Overall, Rep. Doug Lamborn, who sits on the Armed Services Committee, thought the bill made good progress on core defense issues like hypersonics. “I like the bill the way it is now, but I think the Senate is going to have a big say in the final product,” he warned.

Amendments from Colorado Congress members

While the cultural amendments got the most press, Colorado congress members got several non-controversial amendments included in the bill.

Boebert and Lamborn got language approving the closure of the Pueblo Chemical Depot included via amendment. Colorado Senators did the same for their chamber’s version of the bill, which bodes well for the policy making it to the final bill.

She also got an added amendment that would get a report on higher ed institutions that have both gotten DOD funding and hosted a Confucius Institute funded by the People’s Republic of China.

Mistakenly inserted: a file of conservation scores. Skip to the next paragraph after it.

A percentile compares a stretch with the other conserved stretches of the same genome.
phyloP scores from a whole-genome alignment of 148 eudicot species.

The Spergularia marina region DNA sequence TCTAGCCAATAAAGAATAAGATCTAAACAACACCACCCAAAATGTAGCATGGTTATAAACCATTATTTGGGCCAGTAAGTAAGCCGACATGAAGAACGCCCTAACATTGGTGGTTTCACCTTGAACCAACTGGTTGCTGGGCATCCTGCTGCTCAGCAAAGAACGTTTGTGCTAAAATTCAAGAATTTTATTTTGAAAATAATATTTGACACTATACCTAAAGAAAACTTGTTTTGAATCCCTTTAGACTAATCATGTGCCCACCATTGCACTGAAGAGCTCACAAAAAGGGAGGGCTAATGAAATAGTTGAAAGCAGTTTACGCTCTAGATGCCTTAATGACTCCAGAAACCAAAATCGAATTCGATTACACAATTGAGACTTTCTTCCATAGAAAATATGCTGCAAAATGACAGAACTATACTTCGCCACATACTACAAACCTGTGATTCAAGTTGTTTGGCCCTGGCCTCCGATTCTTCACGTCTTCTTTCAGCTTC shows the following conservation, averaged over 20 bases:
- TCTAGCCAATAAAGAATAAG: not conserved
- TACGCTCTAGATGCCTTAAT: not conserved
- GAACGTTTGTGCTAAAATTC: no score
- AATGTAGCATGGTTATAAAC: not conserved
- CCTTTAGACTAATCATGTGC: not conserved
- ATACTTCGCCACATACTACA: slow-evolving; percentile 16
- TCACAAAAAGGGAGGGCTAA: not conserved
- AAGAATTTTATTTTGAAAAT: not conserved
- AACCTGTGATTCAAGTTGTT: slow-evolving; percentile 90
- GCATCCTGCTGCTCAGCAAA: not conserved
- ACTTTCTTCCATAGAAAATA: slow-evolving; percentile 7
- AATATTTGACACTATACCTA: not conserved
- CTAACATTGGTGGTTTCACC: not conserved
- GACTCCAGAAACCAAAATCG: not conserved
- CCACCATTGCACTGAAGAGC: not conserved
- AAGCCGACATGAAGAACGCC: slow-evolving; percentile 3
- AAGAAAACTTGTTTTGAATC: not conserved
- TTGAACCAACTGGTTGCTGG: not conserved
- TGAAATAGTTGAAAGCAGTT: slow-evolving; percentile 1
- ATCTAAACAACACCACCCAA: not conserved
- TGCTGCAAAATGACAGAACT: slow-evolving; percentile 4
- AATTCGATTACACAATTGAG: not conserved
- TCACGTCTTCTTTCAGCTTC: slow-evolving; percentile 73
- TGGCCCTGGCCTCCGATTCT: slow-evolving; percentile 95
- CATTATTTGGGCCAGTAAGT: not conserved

Crow and Neguse got an amendment included that would make the Pentagon develop a strategy to address medical research and development gaps stemming from traumatic injuries across the chemical, biological, radiological and nuclear (CBRN) spectrum.

Neguse and Buck both had several amendments included. Neguses’ ranged from housing accommodations to helping service members transition to civilian life. Buck’s included from tracking parts for F-35 aircrafts and managing artificial intelligence entities across the Pentagon.

Lamborn, who chairs the strategic forces subcommittee, got an amendment on Pentagon strategy for Precision Strike Missile production capacity and production included. 

Caraveo got two amendments included. One would help service members leaving the military learn about careers in agriculture. Another would require a Pentagon report about the transition process for service members with health care backgrounds and how many join the Medical Reserve.

Pettersen also saw two of the amendments she led make it on to the House version. One would require guidelines for how family members can receive the personal effects of a service member if they were originally disposed of incorrectly. The other, supported by Colorado Reps. Crow, Lamborn and Neguse, focuses on improving medical support during arctic operations.